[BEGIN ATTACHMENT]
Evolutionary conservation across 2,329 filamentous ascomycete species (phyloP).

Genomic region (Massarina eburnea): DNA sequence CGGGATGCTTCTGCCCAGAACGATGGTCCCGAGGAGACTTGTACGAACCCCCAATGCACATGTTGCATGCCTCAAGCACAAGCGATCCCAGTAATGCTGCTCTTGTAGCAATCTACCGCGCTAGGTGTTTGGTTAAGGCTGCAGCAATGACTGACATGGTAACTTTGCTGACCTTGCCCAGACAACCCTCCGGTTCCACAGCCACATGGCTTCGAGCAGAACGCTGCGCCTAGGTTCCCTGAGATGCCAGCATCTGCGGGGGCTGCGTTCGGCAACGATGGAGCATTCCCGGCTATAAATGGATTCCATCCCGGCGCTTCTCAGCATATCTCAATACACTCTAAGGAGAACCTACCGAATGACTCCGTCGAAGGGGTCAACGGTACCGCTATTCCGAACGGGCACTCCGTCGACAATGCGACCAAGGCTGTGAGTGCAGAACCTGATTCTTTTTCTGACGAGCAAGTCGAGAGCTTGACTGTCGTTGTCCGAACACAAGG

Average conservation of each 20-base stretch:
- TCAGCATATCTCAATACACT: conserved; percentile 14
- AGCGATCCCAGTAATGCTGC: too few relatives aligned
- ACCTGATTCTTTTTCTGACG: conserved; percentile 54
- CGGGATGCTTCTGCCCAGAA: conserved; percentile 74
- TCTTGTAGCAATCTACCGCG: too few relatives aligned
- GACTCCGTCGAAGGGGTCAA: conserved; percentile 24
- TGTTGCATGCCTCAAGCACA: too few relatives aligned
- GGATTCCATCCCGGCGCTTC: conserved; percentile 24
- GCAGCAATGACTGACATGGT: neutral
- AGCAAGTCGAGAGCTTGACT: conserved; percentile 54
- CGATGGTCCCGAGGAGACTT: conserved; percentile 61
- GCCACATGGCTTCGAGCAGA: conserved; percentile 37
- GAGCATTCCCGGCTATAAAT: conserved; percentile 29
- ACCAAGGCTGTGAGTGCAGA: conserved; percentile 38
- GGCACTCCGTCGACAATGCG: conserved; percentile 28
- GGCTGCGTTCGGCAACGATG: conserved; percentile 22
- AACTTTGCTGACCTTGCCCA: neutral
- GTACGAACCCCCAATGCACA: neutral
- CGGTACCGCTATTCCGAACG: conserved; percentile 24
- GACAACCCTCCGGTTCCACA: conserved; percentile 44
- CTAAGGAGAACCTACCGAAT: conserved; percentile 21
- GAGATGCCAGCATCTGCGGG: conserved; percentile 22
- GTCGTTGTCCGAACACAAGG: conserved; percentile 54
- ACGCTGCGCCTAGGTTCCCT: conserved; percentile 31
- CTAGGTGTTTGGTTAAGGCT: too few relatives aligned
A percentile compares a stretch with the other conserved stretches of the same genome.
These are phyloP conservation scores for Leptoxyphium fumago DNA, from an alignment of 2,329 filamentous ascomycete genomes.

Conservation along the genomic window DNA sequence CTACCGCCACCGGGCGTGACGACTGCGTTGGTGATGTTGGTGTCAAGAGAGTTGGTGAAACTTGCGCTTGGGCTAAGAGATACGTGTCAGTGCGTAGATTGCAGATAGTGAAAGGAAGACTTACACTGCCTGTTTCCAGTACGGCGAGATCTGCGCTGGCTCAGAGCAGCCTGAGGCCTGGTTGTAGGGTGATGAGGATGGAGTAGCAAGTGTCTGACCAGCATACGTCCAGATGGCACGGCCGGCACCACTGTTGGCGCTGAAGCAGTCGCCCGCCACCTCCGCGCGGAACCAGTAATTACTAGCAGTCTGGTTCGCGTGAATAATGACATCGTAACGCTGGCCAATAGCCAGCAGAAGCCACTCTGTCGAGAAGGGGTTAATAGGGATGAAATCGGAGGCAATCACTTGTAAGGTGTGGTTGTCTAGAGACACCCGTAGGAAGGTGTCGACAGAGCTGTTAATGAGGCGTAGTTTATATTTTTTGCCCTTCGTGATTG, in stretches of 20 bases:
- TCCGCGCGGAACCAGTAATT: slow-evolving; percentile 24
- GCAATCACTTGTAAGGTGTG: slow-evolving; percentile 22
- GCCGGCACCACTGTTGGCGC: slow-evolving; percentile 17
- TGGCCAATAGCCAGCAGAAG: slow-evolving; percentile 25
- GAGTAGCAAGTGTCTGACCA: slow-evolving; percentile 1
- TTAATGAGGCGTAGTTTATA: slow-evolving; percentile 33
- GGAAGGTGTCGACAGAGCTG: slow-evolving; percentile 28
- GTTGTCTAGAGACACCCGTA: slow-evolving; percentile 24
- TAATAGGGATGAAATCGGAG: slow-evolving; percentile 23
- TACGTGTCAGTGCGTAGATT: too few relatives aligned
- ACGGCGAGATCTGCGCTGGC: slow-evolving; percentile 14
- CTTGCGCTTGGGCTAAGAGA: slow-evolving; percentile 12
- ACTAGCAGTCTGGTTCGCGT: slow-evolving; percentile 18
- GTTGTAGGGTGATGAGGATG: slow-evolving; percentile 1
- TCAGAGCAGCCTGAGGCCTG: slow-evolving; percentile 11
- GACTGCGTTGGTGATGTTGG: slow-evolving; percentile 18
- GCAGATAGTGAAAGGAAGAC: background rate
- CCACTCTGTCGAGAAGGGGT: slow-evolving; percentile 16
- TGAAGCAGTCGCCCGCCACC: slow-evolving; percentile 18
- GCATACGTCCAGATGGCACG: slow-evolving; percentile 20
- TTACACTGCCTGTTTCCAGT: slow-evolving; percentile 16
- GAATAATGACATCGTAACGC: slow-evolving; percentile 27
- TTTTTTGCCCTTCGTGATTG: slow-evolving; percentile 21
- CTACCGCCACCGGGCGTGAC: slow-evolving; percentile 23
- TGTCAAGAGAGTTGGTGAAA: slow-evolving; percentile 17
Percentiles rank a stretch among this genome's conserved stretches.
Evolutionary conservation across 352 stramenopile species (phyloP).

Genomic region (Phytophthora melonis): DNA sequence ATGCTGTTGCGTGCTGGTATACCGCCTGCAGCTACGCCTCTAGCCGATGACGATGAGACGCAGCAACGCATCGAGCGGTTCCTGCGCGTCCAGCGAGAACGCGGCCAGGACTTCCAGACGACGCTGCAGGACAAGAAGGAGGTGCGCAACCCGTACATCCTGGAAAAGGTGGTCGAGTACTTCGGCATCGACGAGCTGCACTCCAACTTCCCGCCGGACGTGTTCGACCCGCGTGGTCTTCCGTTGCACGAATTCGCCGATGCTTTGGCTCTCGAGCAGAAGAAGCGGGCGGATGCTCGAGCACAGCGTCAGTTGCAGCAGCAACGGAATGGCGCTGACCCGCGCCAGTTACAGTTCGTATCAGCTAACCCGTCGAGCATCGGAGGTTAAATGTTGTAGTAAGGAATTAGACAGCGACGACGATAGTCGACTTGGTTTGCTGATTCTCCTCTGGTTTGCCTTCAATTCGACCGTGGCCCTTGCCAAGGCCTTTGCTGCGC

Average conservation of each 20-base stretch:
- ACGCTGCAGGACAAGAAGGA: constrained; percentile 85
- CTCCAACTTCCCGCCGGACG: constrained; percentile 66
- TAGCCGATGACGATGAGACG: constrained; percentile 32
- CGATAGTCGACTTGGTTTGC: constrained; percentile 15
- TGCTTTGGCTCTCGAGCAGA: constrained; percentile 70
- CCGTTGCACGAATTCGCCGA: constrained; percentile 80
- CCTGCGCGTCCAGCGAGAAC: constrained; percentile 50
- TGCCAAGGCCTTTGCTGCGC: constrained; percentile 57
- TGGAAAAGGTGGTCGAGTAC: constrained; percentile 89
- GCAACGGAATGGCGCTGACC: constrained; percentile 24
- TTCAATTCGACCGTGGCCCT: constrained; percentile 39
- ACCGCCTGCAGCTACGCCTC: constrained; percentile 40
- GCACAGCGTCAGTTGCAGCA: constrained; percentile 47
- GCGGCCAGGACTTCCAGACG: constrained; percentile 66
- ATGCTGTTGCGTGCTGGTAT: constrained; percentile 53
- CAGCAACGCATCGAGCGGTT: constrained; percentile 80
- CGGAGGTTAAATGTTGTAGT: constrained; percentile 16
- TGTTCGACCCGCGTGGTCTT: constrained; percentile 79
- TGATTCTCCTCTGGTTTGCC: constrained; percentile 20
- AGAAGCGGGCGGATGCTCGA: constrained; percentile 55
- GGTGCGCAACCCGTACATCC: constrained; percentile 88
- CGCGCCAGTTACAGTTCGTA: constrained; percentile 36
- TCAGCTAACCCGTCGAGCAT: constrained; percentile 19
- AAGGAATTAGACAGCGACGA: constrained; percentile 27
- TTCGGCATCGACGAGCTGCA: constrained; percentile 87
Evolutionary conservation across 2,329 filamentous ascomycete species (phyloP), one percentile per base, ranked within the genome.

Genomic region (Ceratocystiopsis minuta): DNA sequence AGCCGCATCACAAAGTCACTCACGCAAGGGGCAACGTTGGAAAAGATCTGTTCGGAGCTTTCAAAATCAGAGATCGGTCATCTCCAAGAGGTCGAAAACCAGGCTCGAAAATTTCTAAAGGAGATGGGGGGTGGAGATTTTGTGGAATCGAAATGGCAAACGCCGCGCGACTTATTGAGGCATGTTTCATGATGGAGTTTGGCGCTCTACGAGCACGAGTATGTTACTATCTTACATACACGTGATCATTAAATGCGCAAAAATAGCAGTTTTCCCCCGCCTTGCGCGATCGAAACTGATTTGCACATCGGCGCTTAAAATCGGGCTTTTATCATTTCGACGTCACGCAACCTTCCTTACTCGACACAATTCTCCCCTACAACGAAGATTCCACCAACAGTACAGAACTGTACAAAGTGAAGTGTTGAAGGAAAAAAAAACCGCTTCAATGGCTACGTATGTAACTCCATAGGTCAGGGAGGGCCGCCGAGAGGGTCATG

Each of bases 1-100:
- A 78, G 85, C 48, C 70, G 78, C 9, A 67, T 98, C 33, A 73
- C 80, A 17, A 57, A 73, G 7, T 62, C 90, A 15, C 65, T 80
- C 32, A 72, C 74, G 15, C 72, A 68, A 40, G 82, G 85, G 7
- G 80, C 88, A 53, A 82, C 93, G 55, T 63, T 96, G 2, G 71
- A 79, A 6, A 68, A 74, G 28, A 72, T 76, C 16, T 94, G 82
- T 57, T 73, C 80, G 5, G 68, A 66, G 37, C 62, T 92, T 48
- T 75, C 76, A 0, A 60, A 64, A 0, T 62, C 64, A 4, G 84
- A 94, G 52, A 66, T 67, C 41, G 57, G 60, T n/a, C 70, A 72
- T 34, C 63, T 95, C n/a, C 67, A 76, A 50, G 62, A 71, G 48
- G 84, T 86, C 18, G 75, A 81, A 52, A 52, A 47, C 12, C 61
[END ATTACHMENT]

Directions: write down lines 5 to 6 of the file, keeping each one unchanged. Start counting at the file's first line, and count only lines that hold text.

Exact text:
- AGCGATCCCAGTAATGCTGC: too few relatives aligned
- ACCTGATTCTTTTTCTGACG: conserved; percentile 54